ESG soon to be a central component
ESG factors and resulting legal regulations have become significantly more important for the real estate industry. This is because they now have an impact on the entire life cycle of a property – from financing and planning to realization, construction, use and disposal.
The risk of a property losing value or even becoming a stranded asset due to non-compliance with sustainability criteria is therefore a concern for all players in the real estate industry. In order to prevent this, it is important to keep an eye on the legislative requirements and further developments and to take action in good time.
Sustainability in real estate investments
The European Disclosure Regulation and the Taxonomy Regulation contain the obligation to disclose sustainability targets, criteria for their achievement and information on the achievement of targets. As of January 1, 2023, the Regulatory Technical Standards on the Disclosure Regulation will apply, which will determine the specific content, the methodology to be used and the manner of presentation of the information to be disclosed. The Taxonomy Ordinance defines when an economic activity is environmentally sustainable. The taxonomy compliance of a property can be assessed using the technical assessment criteria of the delegated acts of the Taxonomy Regulation. Even if the Disclosure Regulation and the Taxonomy Regulation are initially only directed at certain financial market participants and companies, the obligations they standardize already affect the entire real estate industry, at least indirectly: Properties that do not comply with these criteria will be very difficult to finance and, at least also as a result, will be less in demand on the market in the medium to long term; this is likely to have a negative impact on value development.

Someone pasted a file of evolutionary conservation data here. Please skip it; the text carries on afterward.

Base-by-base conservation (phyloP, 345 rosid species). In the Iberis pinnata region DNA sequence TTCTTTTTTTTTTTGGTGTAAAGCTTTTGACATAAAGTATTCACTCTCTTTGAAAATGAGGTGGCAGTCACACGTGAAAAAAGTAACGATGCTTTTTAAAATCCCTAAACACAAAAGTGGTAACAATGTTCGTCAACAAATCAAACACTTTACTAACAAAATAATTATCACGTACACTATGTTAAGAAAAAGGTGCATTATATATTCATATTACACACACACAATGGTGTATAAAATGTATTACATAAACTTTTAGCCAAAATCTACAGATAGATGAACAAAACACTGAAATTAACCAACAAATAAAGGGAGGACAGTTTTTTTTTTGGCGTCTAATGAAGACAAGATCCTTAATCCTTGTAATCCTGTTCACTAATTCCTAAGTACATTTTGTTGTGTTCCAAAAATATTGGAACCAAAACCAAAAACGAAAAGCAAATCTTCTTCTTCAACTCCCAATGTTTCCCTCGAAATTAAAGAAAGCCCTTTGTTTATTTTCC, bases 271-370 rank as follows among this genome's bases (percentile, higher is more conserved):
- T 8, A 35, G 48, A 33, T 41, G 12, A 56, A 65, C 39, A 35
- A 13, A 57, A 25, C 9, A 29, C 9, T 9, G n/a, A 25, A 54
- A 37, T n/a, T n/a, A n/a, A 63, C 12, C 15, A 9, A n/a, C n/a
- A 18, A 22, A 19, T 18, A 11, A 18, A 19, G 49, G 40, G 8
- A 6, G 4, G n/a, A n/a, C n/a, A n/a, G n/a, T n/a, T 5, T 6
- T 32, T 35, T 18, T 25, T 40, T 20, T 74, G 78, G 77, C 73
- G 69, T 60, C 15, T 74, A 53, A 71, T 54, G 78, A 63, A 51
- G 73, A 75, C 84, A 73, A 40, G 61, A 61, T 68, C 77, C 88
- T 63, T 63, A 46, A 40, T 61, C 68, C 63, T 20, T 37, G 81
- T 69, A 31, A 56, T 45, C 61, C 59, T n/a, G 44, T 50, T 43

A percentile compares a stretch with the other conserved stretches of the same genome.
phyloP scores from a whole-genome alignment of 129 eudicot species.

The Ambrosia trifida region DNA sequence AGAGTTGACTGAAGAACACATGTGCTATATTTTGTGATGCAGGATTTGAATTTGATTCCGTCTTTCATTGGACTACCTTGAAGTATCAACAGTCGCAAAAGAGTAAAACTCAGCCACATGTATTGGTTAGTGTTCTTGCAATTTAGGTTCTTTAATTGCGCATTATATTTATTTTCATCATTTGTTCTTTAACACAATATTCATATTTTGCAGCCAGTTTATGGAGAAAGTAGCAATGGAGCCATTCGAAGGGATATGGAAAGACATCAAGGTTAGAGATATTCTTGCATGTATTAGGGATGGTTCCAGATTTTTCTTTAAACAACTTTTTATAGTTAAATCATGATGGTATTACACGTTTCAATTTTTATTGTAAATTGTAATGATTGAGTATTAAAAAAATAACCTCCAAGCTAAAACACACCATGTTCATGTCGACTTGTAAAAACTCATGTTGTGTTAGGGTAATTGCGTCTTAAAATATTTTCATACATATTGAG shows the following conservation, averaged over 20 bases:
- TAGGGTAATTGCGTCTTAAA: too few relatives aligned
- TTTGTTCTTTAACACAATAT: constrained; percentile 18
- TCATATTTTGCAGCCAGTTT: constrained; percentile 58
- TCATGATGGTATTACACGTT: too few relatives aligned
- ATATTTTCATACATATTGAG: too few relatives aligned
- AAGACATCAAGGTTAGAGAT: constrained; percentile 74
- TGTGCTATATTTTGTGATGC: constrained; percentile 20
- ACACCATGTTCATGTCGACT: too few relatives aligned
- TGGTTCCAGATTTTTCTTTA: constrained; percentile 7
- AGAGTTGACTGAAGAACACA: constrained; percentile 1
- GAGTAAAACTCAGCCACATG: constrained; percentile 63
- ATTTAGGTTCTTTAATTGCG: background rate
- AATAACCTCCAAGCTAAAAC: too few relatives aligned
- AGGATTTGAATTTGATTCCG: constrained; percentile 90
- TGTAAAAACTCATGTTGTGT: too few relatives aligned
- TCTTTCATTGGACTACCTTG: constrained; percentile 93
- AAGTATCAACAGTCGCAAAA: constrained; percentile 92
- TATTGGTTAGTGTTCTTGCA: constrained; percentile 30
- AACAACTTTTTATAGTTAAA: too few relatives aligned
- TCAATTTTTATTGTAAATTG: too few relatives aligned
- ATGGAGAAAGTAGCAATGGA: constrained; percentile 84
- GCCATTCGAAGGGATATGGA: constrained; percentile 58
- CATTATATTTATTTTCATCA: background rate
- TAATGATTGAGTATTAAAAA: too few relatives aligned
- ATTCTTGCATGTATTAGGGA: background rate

Tightening of EU directives for a climate-neutral building stock
The European Climate Change Act has legislated the achievement of the EU climate target to reduce emissions in the EU by at least 55% (compared to 1990 levels) by 2030. To achieve this and the EU’s climate neutrality by 2050, the “Fit for 55” package includes updating and tightening the Energy Performance of Buildings Directive.
In October 2022, the Council reached an agreement on stricter energy performance requirements for buildings and the revision of the Directive. According to this, all new buildings are to be zero-emission buildings by 2030 at the latest – for new buildings in public ownership, this applies until 2028. Existing buildings are to be converted to zero-emission buildings by 2050.
The proposed amendments still have to be negotiated in the European Parliament and implemented nationally following European agreement. But it is already clear that stricter requirements with regard to sustainability criteria in the building sector are coming and must be taken into account in planning, implementation and construction.
Ongoing legislative activity
It is already clear that both the EU and national legislators will further tighten existing legislation. To the extent that the annual targets for achieving Net Zero in the real estate industry are not met, the legislature will attempt to counteract this with new legislative measures. In the coming years, the real estate industry will therefore have to adapt to constantly changing conditions.
Source: ESG in the real estate industry – quo vadis? (cms.law)